Ecolab Inc. (ECL), the largest provider of chemicals and services for water and wastewater treatment, agreed to buy Champion Technologies Inc. for about $2.2 billion in cash and stock, in a bid to become the largest oil-field chemicals supplier in North America.
Ecolab will pay approximately $1.7 billion in cash and issue about 8 million shares of common stock, the St. Paul, Minnesota-based company said today in a statement. The acquisition of closely held Champion should close by year end and add to earnings starting in 2013, Ecolab said.
“The combined businesses strengthen Ecolab’s global energy services business, particularly in onshore North America shale plays,” Laurence Alexander, a New York-based analyst at Jefferies & Co. who rates the shares buy, said today in a note.
Shale production, which uses water, sand and chemicals to free oil and natural gas from rock formations, has quadrupled in the U.S. during the past four years. This is the second purchase by Ecolab of a company that makes energy-related chemicals. The company last year paid $5.4 billion for Nalco Holding Co.
Together, the deals will make Ecolab the largest producer of North American oilfield chemicals, with about a 40 percent market share, according to Mike Ritzenthaler, a research analyst at Piper Jaffray Cos. in Minneapolis.
Ecolab rose 4 percent to $66.24 at the close in New York, the biggest increase since August 2011.
Chairman and Chief Executive Officer Douglas Baker Jr. said he’s expanding his newly created energy services unit by 60 percent with the addition of Houston-based Champion. The purchase shifts the unit’s focus to North America, where unconventional drilling methods are boosting demand for the chemicals Champion produces, such as solvents and rust inhibitors that boost petroleum output.
Champion competes against some of the largest oilfield- services companies, including Schlumberger Ltd. (SLB), Halliburton Co. (HAL) and Baker Hughes Inc. (BHI), making chemicals that are pumped underground to aid production.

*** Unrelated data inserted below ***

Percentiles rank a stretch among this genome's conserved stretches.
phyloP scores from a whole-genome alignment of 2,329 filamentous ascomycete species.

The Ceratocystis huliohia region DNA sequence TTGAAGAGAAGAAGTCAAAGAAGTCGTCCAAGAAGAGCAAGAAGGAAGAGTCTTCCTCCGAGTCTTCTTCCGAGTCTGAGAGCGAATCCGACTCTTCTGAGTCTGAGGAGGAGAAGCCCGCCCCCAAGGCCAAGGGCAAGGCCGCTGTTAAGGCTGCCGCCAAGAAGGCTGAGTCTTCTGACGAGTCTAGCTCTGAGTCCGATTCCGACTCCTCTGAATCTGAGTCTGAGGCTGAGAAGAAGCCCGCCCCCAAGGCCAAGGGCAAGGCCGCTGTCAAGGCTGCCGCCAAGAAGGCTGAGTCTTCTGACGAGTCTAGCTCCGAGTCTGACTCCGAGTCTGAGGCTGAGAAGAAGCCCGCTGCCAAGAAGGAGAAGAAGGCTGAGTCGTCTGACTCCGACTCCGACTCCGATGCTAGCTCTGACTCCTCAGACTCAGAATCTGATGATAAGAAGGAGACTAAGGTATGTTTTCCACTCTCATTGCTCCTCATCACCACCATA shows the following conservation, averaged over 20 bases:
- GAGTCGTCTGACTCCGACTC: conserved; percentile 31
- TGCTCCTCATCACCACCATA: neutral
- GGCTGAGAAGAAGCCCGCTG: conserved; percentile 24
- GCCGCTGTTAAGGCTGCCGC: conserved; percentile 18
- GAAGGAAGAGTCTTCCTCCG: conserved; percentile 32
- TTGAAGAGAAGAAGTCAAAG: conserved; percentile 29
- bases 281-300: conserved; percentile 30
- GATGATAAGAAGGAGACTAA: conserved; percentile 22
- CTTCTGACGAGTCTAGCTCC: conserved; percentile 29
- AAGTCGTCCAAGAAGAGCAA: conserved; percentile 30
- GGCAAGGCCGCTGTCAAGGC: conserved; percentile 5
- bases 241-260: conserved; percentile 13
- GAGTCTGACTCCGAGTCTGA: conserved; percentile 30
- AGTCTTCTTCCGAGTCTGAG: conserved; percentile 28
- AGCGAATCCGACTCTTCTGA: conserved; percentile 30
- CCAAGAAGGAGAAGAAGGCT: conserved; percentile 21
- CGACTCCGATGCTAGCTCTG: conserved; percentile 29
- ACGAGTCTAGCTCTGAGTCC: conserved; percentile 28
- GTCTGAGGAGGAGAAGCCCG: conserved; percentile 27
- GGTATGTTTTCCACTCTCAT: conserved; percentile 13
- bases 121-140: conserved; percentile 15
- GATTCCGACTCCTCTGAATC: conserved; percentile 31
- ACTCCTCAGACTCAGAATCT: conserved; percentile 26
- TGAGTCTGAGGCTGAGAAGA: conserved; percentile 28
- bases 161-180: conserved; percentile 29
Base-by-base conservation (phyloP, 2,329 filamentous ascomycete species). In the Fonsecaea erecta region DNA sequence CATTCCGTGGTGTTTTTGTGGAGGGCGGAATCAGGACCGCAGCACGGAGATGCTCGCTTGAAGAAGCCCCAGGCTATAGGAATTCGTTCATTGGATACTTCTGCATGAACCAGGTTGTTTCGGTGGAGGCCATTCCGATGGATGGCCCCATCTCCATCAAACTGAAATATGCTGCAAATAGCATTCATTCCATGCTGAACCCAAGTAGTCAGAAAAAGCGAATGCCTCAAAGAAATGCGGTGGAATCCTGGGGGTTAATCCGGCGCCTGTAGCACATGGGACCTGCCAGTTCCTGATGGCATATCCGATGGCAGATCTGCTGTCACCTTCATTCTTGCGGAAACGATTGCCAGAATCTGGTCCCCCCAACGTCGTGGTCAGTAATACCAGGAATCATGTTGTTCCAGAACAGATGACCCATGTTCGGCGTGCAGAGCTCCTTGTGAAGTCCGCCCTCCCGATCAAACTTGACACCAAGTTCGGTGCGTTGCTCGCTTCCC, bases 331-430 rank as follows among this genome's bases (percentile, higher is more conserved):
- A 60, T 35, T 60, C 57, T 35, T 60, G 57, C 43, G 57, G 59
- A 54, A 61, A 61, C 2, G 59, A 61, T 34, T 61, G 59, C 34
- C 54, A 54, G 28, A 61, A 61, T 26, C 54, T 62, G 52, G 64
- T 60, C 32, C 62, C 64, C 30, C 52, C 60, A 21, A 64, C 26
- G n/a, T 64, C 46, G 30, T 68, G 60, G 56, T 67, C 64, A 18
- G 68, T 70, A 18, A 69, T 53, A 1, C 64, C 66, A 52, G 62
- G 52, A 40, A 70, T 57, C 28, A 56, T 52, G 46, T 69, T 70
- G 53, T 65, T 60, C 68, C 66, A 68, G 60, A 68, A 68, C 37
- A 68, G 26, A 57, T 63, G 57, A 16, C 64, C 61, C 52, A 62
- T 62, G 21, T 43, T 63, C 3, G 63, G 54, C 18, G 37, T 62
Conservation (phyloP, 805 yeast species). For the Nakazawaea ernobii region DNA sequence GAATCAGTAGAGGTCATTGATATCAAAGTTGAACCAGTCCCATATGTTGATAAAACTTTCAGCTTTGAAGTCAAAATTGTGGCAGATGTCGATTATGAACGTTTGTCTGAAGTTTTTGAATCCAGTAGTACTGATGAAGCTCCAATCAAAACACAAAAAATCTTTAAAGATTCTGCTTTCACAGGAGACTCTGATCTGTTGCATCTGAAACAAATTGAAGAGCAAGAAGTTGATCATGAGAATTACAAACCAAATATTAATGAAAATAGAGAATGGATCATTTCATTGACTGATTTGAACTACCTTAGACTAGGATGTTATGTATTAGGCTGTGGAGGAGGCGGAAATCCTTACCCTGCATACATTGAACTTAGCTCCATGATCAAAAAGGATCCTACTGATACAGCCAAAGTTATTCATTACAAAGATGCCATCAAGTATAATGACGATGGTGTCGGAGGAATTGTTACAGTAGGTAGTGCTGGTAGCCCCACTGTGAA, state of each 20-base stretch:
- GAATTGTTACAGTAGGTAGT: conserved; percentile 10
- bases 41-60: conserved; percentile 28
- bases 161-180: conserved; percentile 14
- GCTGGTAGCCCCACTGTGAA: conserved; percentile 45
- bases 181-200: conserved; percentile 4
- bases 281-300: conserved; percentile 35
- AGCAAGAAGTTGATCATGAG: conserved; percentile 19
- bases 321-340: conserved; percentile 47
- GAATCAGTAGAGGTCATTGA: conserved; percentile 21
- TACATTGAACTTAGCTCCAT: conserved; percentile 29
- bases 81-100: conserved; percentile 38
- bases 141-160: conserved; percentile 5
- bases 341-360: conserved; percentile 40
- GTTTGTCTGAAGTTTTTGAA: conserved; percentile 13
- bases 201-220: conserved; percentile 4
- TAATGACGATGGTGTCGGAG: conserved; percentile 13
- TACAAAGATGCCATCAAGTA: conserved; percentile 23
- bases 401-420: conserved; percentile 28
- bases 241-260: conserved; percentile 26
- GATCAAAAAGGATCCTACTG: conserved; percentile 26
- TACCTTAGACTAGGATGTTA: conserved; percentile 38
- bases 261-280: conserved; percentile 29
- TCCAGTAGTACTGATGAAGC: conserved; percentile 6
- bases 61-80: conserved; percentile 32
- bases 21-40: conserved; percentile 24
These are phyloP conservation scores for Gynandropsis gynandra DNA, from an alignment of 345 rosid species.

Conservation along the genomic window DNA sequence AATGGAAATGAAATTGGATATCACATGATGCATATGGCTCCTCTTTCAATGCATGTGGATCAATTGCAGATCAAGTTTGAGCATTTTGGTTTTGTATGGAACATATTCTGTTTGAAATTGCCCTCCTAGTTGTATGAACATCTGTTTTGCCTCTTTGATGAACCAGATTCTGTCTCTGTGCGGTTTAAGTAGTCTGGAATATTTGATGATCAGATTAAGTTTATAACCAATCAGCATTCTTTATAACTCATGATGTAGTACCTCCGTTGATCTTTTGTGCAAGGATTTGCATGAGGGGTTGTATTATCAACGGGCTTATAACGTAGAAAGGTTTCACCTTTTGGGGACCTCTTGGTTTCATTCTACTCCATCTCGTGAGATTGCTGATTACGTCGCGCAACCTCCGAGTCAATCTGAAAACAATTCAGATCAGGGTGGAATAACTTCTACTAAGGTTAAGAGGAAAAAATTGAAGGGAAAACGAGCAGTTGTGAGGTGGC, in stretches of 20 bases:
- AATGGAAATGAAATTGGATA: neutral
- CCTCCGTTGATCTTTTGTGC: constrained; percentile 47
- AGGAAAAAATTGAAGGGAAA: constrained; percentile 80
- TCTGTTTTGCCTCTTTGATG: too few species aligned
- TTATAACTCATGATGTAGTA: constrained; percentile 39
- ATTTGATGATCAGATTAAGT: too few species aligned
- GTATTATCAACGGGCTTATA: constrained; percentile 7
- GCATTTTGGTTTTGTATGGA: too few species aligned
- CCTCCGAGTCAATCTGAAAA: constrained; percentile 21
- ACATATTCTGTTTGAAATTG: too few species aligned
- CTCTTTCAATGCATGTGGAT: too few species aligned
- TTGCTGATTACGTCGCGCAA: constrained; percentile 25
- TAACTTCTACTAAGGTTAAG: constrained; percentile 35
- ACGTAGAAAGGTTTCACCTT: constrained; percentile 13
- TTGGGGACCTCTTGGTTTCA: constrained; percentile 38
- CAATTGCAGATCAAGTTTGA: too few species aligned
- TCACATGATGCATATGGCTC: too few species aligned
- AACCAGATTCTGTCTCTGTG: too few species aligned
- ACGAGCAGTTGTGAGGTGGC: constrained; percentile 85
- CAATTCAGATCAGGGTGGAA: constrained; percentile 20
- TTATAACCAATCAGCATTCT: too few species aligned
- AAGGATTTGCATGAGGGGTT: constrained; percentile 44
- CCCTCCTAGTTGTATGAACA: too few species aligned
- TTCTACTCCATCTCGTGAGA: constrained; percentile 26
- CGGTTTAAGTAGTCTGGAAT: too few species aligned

Champion has about 3,300 employees in 30 countries generating an estimated $1.4 billion of sales this year, with about 70 percent in North America, Ecolab said. Sales have risen about 13 percent a year since 2009, compared with 11 percent in Ecolab’s energy services unit.
The company is controlled by the descendants of the late Willard M. Johnson, who first bought a stake in Champion in 1959. The opportunity for Ecolab to buy Champion came soon after the larger chemical company bought Nalco, and others also considered buying the business, Baker said on a conference call today. The three families who own Champion were motivated to sell by personal and tax reasons, Steve Taylor, president of Ecolab’s energy services unit, said the call.
Ecolab bought Nalco in December to gain chemicals used in water treatment and energy. Energy services is Ecolab’s fastest- growing segment and will comprise 25 percent of sales with the addition of Champion, up from 19 percent in the second quarter, Ecolab said. The cleaning and sanitizing unit, which supplies chemicals to food processors, restaurants and hotels, will remain the largest.
Ecolab is paying 11.4 times estimated 2012 earnings before interest, taxes, depreciation and amortization, Chief Financial Officer Daniel Schmechel said on the call. The multiple is 9.1 times Ebitda after $50 million in first-year cost savings are achieved and 6.4 times after $150 million in savings, he said. The average chemical transaction this year was for 7.2 times Ebitda, according to data compiled by Bloomberg.
The transaction includes assumption of Champion’s $37 million in net debt. Ecolab plans to finance the deal with a $900 million term loan and $750 million in senior notes, Schmechel said. Ecolab next year will buy back the remaining $280 million of shares in a $1 billion repurchase authorization, he said.
Profit in the third-quarter was about 87 cents a share, Ecolab said in the statement. That tops the 86-cent average estimate of 15 analysts surveyed by Bloomberg.
Champion was advised by Tudor, Pickering, Holt & Co. and Lazard Ltd. (LAZ), the company said on its website. Bank of America Corp. advised Ecolab.
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